NUTRISPEAK by Vesanto Melina
Can our diet affect how well we see? Yes, indeed. Most of us learned in grade school that eating carrots helps us see at night, but it goes far beyond that. In fact, eating colourful fruits and vegetables can assist our vision in numerous ways.
Vegetables and fruits, with their wealth of antioxidants, have proven to be effective in the prevention of cataracts. With cataracts, the normally crystalline lens of the eye becomes opaque due to oxidation of protein in the lens of the eye. Antioxidants such as beta-carotene, vitamins C and E and selenium protect against this progression. Beta-carotene is found in carrots, red peppers, squash, asparagus, sweet potatoes, apricots, mangos and kiwi fruit. Vitamin C is found in broccoli, cabbage, red peppers, turnips, oranges and kiwi fruit. Vitamin E is found in avocado, olives, almonds, wheat germ, turnip greens and mango. You’ll get your recommended intake of selenium for the day from one Brazil nut.
Recent research has linked age-related macular degeneration (AMD) with several components of diet. In AMD, the macula, or central part of the retina at the back of the eye, which is responsible for seeing the central part of our visual field, degenerates. The resulting effect is that we are unable to see what is right in front of our eyes. Peripheral vision, however, is unaffected, allowing people to function somewhat independently.
A healthy macula contains a substantial amount of two specific carotenoids (relatives of beta-carotene) known as lutein and zeaxanthin. Green, yellow, orange and red vegetables and fruits are rich in a wide variety of carotenoids. Dark, leafy greens such as spinach, collard greens and kale, are our richest sources of lutein. Zeaxanthin gives corn its golden colour. The Eye Disease Case Control Study found that eating dark, leafy greens five times a week reduced the risk of developing AMD by 86 percent, compared with those whose diet included dark, leafy greens only once a month.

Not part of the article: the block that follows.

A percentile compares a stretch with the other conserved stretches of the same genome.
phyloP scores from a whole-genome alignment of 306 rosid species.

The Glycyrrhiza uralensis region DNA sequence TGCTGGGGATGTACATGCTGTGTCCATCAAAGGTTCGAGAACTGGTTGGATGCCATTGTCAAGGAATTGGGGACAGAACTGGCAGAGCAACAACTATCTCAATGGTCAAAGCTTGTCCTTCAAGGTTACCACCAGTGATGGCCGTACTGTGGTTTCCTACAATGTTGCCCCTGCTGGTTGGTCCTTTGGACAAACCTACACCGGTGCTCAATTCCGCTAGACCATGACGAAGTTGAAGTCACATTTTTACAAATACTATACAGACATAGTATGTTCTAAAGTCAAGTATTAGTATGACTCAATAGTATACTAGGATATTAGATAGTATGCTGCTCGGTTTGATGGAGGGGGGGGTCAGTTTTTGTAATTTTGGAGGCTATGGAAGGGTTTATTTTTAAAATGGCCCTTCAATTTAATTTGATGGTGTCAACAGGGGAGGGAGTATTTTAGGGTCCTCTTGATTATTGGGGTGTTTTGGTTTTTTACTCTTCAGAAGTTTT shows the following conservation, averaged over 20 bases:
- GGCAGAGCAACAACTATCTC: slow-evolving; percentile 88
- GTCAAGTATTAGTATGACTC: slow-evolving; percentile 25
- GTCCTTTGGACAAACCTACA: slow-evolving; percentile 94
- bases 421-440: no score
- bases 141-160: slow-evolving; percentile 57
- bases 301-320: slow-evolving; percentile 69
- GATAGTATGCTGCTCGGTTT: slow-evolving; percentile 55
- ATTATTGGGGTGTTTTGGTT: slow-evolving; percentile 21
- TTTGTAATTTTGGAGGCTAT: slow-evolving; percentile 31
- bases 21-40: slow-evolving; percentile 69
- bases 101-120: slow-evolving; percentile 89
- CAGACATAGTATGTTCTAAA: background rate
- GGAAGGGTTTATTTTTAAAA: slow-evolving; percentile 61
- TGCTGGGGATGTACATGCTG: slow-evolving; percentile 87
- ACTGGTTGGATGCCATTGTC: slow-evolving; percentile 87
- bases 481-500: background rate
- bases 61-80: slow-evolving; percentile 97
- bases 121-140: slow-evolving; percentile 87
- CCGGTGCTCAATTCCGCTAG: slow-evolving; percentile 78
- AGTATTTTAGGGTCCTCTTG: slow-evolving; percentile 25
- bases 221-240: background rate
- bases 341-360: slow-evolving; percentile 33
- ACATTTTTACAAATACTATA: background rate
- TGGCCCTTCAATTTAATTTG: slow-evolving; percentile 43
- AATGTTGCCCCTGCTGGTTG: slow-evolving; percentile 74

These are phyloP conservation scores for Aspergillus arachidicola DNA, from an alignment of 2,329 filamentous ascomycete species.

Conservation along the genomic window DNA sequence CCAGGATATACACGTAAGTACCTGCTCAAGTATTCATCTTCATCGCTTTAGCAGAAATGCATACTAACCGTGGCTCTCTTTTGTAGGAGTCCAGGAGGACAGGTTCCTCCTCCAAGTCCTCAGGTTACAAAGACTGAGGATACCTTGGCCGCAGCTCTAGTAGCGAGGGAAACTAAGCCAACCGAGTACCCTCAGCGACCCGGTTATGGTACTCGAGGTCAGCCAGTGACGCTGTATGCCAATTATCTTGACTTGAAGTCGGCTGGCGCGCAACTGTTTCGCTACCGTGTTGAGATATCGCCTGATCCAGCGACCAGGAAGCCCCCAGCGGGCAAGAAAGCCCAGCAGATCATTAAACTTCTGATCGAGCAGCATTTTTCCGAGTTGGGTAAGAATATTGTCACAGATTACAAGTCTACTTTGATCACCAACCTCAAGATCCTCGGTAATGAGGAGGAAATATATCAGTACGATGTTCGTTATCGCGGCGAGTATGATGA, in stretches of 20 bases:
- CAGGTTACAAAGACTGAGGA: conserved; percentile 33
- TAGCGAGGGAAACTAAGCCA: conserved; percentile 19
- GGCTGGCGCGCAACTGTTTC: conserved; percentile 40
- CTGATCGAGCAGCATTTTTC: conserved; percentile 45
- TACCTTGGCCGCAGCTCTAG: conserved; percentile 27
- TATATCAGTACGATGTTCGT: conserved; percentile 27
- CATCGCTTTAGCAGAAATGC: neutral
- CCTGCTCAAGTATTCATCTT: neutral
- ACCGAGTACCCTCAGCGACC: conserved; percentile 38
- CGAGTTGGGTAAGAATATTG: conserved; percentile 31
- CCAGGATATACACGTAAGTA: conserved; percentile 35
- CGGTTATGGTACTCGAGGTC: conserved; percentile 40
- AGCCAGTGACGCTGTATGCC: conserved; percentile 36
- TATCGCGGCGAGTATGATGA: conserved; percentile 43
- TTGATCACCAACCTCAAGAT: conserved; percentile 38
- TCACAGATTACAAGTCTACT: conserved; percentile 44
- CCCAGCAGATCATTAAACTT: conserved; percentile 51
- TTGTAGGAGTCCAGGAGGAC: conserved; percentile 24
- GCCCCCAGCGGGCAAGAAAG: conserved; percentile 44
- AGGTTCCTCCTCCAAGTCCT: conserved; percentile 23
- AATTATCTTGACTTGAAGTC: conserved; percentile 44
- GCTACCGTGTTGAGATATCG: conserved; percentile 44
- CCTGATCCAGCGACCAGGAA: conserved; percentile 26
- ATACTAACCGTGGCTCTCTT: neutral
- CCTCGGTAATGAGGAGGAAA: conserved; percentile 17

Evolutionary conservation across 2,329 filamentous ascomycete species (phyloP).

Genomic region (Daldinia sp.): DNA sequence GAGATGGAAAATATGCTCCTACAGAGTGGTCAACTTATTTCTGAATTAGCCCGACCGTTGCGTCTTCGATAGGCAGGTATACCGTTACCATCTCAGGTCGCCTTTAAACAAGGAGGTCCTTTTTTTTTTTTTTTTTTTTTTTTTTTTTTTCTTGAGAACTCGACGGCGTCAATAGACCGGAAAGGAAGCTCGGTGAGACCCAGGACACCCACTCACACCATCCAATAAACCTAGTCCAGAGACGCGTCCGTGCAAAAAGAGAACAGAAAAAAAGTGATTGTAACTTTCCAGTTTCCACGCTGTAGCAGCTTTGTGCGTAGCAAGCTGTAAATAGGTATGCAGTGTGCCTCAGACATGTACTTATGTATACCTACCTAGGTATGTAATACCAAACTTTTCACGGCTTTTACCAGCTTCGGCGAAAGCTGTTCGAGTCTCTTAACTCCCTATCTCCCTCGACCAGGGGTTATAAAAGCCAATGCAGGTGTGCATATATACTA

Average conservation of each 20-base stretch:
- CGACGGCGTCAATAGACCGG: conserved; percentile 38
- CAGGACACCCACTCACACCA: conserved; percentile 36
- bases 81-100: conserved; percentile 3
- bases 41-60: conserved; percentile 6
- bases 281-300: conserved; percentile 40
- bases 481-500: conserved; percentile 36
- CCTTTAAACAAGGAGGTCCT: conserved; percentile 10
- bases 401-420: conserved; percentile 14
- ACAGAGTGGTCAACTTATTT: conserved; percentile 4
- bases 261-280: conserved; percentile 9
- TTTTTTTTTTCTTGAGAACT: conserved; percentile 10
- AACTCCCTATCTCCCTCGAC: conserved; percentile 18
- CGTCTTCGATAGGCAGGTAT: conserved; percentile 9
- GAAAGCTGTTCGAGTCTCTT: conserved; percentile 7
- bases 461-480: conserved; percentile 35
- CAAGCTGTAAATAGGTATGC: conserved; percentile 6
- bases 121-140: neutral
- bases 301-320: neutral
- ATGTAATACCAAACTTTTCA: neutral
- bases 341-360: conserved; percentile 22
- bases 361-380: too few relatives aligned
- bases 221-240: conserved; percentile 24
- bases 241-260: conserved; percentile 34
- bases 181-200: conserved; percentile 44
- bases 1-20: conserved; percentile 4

Food has a more protective effect than pills, as the carotenoids may be most beneficial and powerful when working in concert. Food sources of omega-3 fatty acids, such as flaxseed, hempseed, chia seed and walnuts, also promise to be linked to eye health. These are essential components of cell membranes.
When it comes to salads and raw veggie platters, do you always tend to use the same ingredients? If you would like to extend your repertoire, the list of choices in the sidebar provides numerous options. For a single meal, select one or two items from various groups. Change the combinations from one meal to the next to create an ever-changing and colourful array. Place bowls of ingredients on the table and let diners select their favourites or just toss everything together in a big salad bowl. Prepare many ingredients using a single technique, such as julienne (matchsticks) or get creative and give each ingredient a unique treatment or shape.
Vesanto Melina is a local dietitian and co-author of the new Becoming Raw as well as the Raw Food Revolution Diet, Becoming Vegetarian, Becoming Vegan, Raising Vegetarian Children and the Food Allergy Survival Guide. For personal consultations, phone 604-882-6782 or visit www.nutrispeak.com
Mix ‘n match
- “Fruit” vegetables: avocados, olives, sweet peppers (red, orange or yellow), tomatoes, winter squash, zucchini and other summer squash
- Leafy vegetables: arugula, dandelion greens, endive, radicchio or watercress, cabbage (red or green), collard greens or kale, lettuce (such as butterhead, leaf, or romaine), napa cabbage, purslane, spinach, spring mix
- Flowering vegetables: broccoli, broccoflower, broccolini, cauliflower
- Edible pods and peas: green peas, snow peas, sugar snap peas
- Nuts and seeds: plain or soaked and dried
- Onions: green onions, red or sweet white onion
- Root vegetables: carrots, beets, celeriac, daikon, radishes, rutabaga, turnips
- Sprouts: alfalfa, broccoli, radish or sunflower, mung bean or lentil, quinoa
- Stalk vegetables: asparagus tips, celery, fennel
- Tubers: Jerusalem artichokes, jicama
- Dressings: Add your favourite dressings. If made with flaxseed or hempseed or their oils, the dressing is a rich source of omega 3 fatty acids. If made with avocado, olives, seeds or their oils, the dressing is a rich source of the protective antioxidant vitamin E.